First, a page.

I wash each harvest from my garden and I go about it with meticulous care. Each pea pod is rubbed and scrubbed under lukewarm water (I can't handle cold water running over my hands for long periods of time, because, frankly, I'm a sissy). Each spinach, lettuce and basil leaf is cleaned. Pretty soon, each tomator will be thoroughly washed when it's ready and picked for the table.
I find it particularly interesting how much time I spend washing my herbs and veggies. When I buy produce from the supermarket (whether it's organic or not) and I'm ready to eat them, I run them under water and give them a passing rub.
I am under some false delusion that all of these store-bought vegetables have been thoroughly cleaned before I purchase them. They look so bright and fresh under those bright lights.
When it comes to my homegrown produce, I know what's lurking under leaves and around the plants, whether it be minute amounts of pests (so far, let's hope that stays the trend for us) or flat-out dirt. I am aware of how close it grows to the earth and the types of bugs that like to land on it (I saw a white spider with a red V on its back; not harmful to me, but do I really want to eat it?).
Growing my own food has created this relationship, one in which I recognize the big picture of plant life. I get close to the bugs and the dirt; I pull or pinch my harvest from the stem. This is real food and I know there's other real things clinging to it... things I don't particularly want in my salads and sandwiches.
It's about time I started paying attention to the outsides of supermarket produce with the appropriate amount of concern; maybe not to the point where I'm whipping out the steel wool and a gallon of bleach, but at the least a hearty cleansing, on par (if not more than that) with my own produce.
Wash it all twice, whether it's organic or not. It's hard work, but you minimize unnecessary "inputs" to your body.
I had the pleasure of visiting my mom's garden yesterday; she gifted me with some green onions (aka scallions or bunching onions) and some tender lettuce leaves. With those two ingredients in hand, I immediately knew what I was going to do with them.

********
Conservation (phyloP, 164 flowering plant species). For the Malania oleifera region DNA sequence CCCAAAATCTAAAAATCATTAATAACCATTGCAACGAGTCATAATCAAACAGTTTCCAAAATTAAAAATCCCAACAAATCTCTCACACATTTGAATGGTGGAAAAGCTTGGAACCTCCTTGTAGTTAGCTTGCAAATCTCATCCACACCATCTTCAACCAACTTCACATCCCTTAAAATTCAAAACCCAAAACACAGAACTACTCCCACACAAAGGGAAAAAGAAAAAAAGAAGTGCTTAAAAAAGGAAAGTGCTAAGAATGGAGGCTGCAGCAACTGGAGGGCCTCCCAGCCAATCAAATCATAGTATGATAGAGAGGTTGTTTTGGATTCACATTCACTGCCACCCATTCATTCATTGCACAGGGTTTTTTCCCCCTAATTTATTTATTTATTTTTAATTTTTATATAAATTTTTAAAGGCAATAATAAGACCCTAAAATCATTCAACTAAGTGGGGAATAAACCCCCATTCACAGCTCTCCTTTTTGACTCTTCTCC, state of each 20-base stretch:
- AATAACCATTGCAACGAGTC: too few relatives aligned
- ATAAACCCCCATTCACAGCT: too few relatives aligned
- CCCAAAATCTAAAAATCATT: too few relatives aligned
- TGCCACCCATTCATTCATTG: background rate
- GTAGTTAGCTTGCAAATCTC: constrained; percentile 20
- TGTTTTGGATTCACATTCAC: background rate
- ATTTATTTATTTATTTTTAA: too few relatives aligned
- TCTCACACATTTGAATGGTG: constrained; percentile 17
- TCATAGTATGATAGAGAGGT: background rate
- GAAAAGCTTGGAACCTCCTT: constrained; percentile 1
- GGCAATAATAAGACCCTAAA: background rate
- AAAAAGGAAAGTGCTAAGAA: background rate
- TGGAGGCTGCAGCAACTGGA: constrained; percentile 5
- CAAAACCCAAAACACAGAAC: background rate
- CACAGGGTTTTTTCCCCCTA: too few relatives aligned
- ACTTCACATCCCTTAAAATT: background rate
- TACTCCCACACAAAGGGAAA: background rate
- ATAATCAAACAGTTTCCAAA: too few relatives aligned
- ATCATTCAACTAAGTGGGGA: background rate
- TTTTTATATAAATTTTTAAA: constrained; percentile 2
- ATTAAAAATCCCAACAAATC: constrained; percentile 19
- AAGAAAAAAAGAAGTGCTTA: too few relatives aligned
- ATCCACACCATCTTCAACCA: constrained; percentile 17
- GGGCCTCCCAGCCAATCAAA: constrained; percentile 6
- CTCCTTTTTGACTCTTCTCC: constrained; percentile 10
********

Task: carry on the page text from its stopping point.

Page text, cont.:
One of the traditional foods of the Saint John Valley region is the Garden Salad with Sour Cream (or, in French, Salade de Jardin avec la creme sur).
It comes straight out of my memory. I haven't eaten it in years and knowing I was over halfway to making it for myself gave me the giddies (Is that a phrase? If not, I vote it should be.).
It's a very simple salad to create. The ingredients, in addition to the lettuce and green onions, are minimal. How minimal? Think sour cream and salt and pepper.
It's inexpensive, easy to prepare and delicious.
Garden Salad with Sour Cream | Salad de jardin avec la creme sur
Preparation time: 5-10 minutes
Lettuce leaves should be tender. Romaine lettuce is too dark for my taste, so I stray away from using that. Iceburg lettuce has no taste or nutritional value, so why bother with that either. Try a loose leaf variety. The lettuce cultivar pictured is Black Seeded Simpson.
If small enough, the lettuce leaves can be used whole. Otherwise, rip them in half with your hands. Do not use a knife (lettuce and metal don't mix).
Chop the green onions. Use both the white bulb and the green scallion part of the onion.
Mix the vegetables together and add sour cream slowly until you've covered every leaf and onion thoroughly. For four cups of lettuce and two green onions, I used about a half cup of sour cream.
Mix thoroughly and salt and pepper to taste.
I paired my Garden Salad with Sour Cream with pork loins and pasta. (What am I saying -- "pasta?" More like Kraft Mac 'n Cheese Spirals. But hey! Two-thirds of a healthy meal is almost there!)
This is my new (old) favorite summer salad. In UpCountry, these two vegetables are coming out of the garden, so put them to work in making your mouth happy!
Do you have any simple salad recipes that you tend to make each summer? Leave a comment and tell me all about it!
You might also like: